Ethylene (12C2H4), the simplest of all alkenes, is an important hydrocarbon. Terrestrially, it is a known tropospheric pollutant that affects the ozone concentration in the atmosphere . It is produced by plants [2, 3], the incomplete combustion of fossil fuels , forest fires [5–7], volcanic emissions, and natural gas [4, 8]. As such, the measurement of ethylene concentration in the atmosphere is of great interest and importance. Beyond Earth, ethylene has been detected as a trace component of the atmospheres of the outer planets Jupiter, Saturn, Neptune [9–12], and the satellite Titan [13–18]. Ethylene has also been observed in circumstellar clouds IRC+10216  and IRL618 . The 10 μm band system of 12C2H4 which contains the strong band as well as the and bands is of particular interest to spectroscopists and astrophysicists as the region is being used for C2H4 remote measurements in the infrared range [21, 22].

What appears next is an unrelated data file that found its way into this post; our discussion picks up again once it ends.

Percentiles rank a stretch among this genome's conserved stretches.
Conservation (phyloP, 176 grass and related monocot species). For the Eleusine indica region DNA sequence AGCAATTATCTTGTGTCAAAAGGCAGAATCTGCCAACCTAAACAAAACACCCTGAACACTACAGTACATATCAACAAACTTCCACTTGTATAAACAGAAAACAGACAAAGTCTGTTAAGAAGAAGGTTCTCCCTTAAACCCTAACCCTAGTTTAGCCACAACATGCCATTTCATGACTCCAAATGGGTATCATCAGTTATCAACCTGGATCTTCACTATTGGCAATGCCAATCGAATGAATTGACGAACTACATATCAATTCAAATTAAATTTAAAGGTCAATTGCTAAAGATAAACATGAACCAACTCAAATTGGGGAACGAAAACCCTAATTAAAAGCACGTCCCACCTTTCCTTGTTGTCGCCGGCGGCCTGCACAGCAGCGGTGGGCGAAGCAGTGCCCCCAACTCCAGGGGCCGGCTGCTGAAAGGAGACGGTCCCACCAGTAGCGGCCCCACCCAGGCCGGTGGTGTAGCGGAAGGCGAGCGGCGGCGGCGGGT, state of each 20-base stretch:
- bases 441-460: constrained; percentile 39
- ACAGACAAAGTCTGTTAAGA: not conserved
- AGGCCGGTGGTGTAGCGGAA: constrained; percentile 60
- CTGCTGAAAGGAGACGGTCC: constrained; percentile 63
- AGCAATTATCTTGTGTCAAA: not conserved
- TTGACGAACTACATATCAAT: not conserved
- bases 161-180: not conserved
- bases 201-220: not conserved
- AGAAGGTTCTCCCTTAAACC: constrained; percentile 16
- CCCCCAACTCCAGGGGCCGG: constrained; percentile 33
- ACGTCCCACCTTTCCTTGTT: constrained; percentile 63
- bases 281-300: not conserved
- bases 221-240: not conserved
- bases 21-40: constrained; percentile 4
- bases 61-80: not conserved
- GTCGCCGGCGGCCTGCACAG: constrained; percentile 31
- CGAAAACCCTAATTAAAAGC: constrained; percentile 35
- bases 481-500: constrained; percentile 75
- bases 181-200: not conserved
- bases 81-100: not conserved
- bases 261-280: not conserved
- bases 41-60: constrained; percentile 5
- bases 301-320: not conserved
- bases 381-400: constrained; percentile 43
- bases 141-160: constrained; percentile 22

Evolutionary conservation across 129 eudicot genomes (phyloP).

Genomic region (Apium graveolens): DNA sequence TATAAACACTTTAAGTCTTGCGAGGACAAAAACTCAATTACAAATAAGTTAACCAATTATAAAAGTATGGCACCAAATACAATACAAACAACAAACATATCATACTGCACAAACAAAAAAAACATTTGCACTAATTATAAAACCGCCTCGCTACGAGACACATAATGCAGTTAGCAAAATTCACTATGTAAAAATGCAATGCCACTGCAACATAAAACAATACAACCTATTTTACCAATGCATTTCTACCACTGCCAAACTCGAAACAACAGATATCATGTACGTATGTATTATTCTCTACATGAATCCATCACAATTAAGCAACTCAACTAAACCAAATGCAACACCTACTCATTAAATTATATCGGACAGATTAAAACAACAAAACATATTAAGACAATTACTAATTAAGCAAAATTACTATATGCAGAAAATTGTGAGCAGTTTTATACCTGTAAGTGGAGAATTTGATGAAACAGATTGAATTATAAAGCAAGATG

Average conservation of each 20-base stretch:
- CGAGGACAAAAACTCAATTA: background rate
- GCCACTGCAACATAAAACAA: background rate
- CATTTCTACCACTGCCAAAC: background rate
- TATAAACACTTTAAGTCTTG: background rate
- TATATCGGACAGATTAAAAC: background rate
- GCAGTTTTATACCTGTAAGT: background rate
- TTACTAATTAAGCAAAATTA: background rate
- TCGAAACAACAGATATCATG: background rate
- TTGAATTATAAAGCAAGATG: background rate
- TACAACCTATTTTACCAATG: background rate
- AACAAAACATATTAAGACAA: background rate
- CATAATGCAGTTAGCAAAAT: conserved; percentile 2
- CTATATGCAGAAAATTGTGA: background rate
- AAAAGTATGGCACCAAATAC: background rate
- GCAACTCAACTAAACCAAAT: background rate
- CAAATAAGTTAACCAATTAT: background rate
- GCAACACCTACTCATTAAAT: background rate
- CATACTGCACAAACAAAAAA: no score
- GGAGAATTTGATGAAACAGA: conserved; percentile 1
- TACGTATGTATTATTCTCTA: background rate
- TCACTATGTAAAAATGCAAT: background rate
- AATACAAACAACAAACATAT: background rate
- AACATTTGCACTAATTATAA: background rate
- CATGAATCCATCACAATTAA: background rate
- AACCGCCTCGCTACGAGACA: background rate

Given the integrated band intensities of ethylene, it is possible to determine spectroscopically the concentration and distribution of ethylene in the atmosphere at any given temperature or pressure. Recent measurements of vibrational band intensities of 12C2H4 include the , , and bands [21–24] while Bach et al.  measured relative line intensities of the , + and bands. New data on the intensities and line positions in the band of 12C2H4 as reported by Rotger et al.  are included in the 2009 edition of the GEISA database  and in the HITRAN 2008 molecular spectroscopic database . Also included in the HITRAN database  are intensities of the , , and bands  of ethylene, and the calculated intensity ratio of the band to the band of ethylene . In this paper, we report the improved results of our laboratory measurements of the integrated band intensities of 12C2H4 between 640 cm−1 and 3260 cm−1 by Fourier transform infrared (FTIR) spectroscopy covering the following ethylene bands: and , , + , + , , and and + . To our knowledge, the measured integrated band intensities of + and + are reported for the first time. This work is part of our FTIR studies of the ethylene molecule and its isotopomers [31–34].